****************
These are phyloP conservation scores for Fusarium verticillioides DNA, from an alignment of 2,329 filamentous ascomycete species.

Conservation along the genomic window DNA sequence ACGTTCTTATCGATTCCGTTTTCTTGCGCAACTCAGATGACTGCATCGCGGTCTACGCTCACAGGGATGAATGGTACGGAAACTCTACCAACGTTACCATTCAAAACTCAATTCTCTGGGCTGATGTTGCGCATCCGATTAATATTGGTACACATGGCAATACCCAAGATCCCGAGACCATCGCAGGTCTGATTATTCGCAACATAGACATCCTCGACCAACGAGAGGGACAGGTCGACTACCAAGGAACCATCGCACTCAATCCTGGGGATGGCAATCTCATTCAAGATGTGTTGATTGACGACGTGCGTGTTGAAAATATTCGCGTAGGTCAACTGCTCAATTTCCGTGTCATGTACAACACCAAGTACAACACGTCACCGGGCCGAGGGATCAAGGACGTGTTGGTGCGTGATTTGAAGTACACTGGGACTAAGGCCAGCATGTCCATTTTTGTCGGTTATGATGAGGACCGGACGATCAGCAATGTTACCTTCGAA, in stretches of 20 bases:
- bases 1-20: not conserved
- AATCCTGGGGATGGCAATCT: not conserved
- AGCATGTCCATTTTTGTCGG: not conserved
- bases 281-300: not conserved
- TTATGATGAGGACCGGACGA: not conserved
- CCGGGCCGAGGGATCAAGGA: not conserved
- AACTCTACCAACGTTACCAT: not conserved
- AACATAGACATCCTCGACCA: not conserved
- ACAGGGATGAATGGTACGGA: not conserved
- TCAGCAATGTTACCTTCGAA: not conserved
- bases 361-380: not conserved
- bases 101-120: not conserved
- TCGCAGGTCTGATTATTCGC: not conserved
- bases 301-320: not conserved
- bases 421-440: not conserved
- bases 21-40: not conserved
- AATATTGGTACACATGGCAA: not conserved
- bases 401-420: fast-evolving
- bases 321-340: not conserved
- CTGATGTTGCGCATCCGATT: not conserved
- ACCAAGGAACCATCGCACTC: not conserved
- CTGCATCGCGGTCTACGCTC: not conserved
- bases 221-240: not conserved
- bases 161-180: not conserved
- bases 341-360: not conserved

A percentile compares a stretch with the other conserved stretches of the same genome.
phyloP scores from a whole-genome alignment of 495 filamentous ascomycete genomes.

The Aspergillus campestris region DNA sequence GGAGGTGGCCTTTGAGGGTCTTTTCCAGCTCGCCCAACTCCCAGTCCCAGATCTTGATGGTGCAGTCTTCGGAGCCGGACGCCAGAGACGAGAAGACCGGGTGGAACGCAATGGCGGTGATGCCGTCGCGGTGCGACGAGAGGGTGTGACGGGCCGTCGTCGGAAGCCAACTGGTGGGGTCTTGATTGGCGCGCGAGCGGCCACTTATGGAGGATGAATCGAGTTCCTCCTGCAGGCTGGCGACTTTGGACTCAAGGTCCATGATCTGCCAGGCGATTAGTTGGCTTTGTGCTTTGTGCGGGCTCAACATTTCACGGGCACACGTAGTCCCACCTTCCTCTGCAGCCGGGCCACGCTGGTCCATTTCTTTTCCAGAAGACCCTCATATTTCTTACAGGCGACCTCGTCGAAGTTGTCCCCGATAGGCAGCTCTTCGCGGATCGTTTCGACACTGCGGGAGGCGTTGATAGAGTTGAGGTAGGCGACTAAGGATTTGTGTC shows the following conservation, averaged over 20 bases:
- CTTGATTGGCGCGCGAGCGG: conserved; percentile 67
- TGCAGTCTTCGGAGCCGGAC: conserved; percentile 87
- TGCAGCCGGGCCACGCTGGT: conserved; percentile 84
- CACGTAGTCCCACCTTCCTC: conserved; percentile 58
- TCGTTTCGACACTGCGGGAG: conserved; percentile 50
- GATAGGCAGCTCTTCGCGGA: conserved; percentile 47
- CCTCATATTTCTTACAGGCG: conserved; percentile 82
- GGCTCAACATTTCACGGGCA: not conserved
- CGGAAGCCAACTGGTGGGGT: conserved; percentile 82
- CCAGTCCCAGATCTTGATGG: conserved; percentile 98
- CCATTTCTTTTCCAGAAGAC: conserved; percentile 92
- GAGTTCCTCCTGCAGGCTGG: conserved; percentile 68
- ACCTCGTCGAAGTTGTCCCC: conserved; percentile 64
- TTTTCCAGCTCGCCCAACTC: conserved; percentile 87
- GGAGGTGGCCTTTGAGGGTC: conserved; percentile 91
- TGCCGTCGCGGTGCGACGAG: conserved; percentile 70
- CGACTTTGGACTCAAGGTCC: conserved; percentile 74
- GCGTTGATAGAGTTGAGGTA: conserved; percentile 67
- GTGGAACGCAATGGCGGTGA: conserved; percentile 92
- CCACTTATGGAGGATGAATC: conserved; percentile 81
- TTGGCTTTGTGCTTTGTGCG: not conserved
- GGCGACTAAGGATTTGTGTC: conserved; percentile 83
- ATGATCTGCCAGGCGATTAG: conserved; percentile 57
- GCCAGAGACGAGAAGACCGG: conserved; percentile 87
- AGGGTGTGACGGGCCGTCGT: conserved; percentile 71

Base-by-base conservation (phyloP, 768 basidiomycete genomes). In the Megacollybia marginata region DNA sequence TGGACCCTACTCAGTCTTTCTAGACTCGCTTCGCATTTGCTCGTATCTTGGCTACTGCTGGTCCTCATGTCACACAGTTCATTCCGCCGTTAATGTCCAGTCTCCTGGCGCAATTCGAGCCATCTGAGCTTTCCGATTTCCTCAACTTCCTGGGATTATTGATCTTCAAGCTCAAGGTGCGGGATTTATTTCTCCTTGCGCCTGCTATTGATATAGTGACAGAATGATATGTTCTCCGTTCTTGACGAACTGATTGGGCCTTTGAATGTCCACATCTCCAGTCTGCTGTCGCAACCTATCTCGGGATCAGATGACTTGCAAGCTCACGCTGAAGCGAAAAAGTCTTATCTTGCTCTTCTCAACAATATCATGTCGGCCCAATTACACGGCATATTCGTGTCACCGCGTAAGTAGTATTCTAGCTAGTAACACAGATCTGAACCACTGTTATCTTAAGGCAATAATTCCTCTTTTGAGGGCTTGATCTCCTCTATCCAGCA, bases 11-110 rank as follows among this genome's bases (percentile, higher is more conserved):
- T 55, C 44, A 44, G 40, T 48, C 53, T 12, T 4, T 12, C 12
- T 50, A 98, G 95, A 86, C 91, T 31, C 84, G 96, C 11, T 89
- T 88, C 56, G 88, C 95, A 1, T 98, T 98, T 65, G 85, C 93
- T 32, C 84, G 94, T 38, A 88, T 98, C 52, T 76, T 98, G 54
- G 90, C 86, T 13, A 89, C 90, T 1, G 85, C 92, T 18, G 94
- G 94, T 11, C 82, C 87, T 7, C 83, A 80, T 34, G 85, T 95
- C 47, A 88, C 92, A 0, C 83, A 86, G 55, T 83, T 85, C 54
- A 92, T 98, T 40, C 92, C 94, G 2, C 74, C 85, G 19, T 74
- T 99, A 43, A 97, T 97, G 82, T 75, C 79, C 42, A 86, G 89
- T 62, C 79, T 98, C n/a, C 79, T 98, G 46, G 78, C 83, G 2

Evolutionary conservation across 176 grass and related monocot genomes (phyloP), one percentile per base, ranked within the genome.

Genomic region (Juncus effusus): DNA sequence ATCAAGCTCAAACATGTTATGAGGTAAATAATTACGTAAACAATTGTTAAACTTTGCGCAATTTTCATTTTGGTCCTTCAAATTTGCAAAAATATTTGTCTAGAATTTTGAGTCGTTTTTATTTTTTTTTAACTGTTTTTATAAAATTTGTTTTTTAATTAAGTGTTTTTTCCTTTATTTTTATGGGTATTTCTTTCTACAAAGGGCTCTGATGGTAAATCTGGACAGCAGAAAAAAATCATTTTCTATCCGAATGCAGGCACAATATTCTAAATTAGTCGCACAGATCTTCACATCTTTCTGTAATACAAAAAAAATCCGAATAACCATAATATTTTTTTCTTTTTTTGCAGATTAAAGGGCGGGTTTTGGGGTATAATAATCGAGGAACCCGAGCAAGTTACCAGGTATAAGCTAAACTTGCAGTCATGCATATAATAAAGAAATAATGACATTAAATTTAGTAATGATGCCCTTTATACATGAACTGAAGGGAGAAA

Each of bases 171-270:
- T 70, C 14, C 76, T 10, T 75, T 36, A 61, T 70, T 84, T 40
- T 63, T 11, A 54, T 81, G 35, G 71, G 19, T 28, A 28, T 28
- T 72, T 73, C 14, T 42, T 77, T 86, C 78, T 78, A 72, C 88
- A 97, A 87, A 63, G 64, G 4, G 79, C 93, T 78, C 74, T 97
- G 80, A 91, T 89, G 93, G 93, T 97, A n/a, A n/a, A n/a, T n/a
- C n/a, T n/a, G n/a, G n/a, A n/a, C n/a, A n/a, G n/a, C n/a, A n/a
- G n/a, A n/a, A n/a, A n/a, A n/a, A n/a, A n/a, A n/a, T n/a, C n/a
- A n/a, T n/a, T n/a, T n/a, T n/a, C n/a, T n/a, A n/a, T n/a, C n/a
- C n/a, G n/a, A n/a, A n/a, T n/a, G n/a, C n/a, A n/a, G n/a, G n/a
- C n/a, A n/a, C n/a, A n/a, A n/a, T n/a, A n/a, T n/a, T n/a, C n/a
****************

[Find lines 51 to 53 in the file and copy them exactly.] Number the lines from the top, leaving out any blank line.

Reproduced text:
- TTGGCTTTGTGCTTTGTGCG: not conserved
- GGCGACTAAGGATTTGTGTC: conserved; percentile 83
- ATGATCTGCCAGGCGATTAG: conserved; percentile 57